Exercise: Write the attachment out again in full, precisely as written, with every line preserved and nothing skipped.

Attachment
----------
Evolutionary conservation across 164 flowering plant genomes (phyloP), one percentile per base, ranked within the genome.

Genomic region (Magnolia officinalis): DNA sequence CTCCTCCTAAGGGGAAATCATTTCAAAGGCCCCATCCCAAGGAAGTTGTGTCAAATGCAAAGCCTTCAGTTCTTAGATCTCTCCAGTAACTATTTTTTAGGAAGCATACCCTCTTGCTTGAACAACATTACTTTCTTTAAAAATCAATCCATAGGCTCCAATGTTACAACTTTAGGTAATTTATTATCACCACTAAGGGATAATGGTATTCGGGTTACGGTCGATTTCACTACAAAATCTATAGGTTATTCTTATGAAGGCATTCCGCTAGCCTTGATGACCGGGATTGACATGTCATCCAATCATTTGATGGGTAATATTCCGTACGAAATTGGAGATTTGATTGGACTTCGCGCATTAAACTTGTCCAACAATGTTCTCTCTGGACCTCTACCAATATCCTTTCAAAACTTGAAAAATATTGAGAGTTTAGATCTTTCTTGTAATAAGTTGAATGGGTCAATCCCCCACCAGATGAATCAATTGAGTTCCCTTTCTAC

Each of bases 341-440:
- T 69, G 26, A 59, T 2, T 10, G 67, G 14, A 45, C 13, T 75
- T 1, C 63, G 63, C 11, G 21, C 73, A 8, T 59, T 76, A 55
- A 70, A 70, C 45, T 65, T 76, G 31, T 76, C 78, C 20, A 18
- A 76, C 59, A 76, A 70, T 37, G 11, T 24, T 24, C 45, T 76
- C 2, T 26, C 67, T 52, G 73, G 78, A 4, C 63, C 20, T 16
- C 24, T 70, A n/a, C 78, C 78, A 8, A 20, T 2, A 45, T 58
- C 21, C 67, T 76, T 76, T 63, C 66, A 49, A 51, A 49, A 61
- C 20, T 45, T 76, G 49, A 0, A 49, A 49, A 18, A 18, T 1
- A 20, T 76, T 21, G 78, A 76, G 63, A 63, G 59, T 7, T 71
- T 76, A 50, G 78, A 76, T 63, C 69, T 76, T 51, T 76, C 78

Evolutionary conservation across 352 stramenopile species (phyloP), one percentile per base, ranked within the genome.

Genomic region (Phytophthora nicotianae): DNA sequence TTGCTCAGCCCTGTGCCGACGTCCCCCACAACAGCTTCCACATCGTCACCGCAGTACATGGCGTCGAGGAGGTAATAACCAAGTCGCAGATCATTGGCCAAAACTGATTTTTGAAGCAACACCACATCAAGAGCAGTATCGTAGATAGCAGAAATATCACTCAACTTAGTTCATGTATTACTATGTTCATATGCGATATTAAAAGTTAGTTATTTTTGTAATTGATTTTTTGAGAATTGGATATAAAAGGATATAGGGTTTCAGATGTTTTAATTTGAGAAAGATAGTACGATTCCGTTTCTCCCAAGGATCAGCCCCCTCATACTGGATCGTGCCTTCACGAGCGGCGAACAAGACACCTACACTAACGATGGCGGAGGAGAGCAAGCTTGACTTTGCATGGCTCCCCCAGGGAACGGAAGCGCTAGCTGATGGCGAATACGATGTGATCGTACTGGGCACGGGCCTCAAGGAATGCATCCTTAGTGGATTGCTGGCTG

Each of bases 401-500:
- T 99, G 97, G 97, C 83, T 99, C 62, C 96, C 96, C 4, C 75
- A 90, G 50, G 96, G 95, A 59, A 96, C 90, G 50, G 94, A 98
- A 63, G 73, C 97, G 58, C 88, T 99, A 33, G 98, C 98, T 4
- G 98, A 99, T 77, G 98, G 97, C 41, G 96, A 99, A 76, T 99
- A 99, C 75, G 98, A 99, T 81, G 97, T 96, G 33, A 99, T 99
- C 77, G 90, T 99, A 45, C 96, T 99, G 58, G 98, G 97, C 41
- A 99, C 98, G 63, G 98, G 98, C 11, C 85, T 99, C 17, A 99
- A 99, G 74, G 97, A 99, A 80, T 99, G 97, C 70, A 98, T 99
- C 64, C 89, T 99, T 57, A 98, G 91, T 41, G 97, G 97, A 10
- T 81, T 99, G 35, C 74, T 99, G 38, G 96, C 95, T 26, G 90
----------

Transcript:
Evolutionary conservation across 164 flowering plant genomes (phyloP), one percentile per base, ranked within the genome.

Genomic region (Magnolia officinalis): DNA sequence CTCCTCCTAAGGGGAAATCATTTCAAAGGCCCCATCCCAAGGAAGTTGTGTCAAATGCAAAGCCTTCAGTTCTTAGATCTCTCCAGTAACTATTTTTTAGGAAGCATACCCTCTTGCTTGAACAACATTACTTTCTTTAAAAATCAATCCATAGGCTCCAATGTTACAACTTTAGGTAATTTATTATCACCACTAAGGGATAATGGTATTCGGGTTACGGTCGATTTCACTACAAAATCTATAGGTTATTCTTATGAAGGCATTCCGCTAGCCTTGATGACCGGGATTGACATGTCATCCAATCATTTGATGGGTAATATTCCGTACGAAATTGGAGATTTGATTGGACTTCGCGCATTAAACTTGTCCAACAATGTTCTCTCTGGACCTCTACCAATATCCTTTCAAAACTTGAAAAATATTGAGAGTTTAGATCTTTCTTGTAATAAGTTGAATGGGTCAATCCCCCACCAGATGAATCAATTGAGTTCCCTTTCTAC

Each of bases 341-440:
- T 69, G 26, A 59, T 2, T 10, G 67, G 14, A 45, C 13, T 75
- T 1, C 63, G 63, C 11, G 21, C 73, A 8, T 59, T 76, A 55
- A 70, A 70, C 45, T 65, T 76, G 31, T 76, C 78, C 20, A 18
- A 76, C 59, A 76, A 70, T 37, G 11, T 24, T 24, C 45, T 76
- C 2, T 26, C 67, T 52, G 73, G 78, A 4, C 63, C 20, T 16
- C 24, T 70, A n/a, C 78, C 78, A 8, A 20, T 2, A 45, T 58
- C 21, C 67, T 76, T 76, T 63, C 66, A 49, A 51, A 49, A 61
- C 20, T 45, T 76, G 49, A 0, A 49, A 49, A 18, A 18, T 1
- A 20, T 76, T 21, G 78, A 76, G 63, A 63, G 59, T 7, T 71
- T 76, A 50, G 78, A 76, T 63, C 69, T 76, T 51, T 76, C 78

Evolutionary conservation across 352 stramenopile species (phyloP), one percentile per base, ranked within the genome.

Genomic region (Phytophthora nicotianae): DNA sequence TTGCTCAGCCCTGTGCCGACGTCCCCCACAACAGCTTCCACATCGTCACCGCAGTACATGGCGTCGAGGAGGTAATAACCAAGTCGCAGATCATTGGCCAAAACTGATTTTTGAAGCAACACCACATCAAGAGCAGTATCGTAGATAGCAGAAATATCACTCAACTTAGTTCATGTATTACTATGTTCATATGCGATATTAAAAGTTAGTTATTTTTGTAATTGATTTTTTGAGAATTGGATATAAAAGGATATAGGGTTTCAGATGTTTTAATTTGAGAAAGATAGTACGATTCCGTTTCTCCCAAGGATCAGCCCCCTCATACTGGATCGTGCCTTCACGAGCGGCGAACAAGACACCTACACTAACGATGGCGGAGGAGAGCAAGCTTGACTTTGCATGGCTCCCCCAGGGAACGGAAGCGCTAGCTGATGGCGAATACGATGTGATCGTACTGGGCACGGGCCTCAAGGAATGCATCCTTAGTGGATTGCTGGCTG

Each of bases 401-500:
- T 99, G 97, G 97, C 83, T 99, C 62, C 96, C 96, C 4, C 75
- A 90, G 50, G 96, G 95, A 59, A 96, C 90, G 50, G 94, A 98
- A 63, G 73, C 97, G 58, C 88, T 99, A 33, G 98, C 98, T 4
- G 98, A 99, T 77, G 98, G 97, C 41, G 96, A 99, A 76, T 99
- A 99, C 75, G 98, A 99, T 81, G 97, T 96, G 33, A 99, T 99
- C 77, G 90, T 99, A 45, C 96, T 99, G 58, G 98, G 97, C 41
- A 99, C 98, G 63, G 98, G 98, C 11, C 85, T 99, C 17, A 99
- A 99, G 74, G 97, A 99, A 80, T 99, G 97, C 70, A 98, T 99
- C 64, C 89, T 99, T 57, A 98, G 91, T 41, G 97, G 97, A 10
- T 81, T 99, G 35, C 74, T 99, G 38, G 96, C 95, T 26, G 90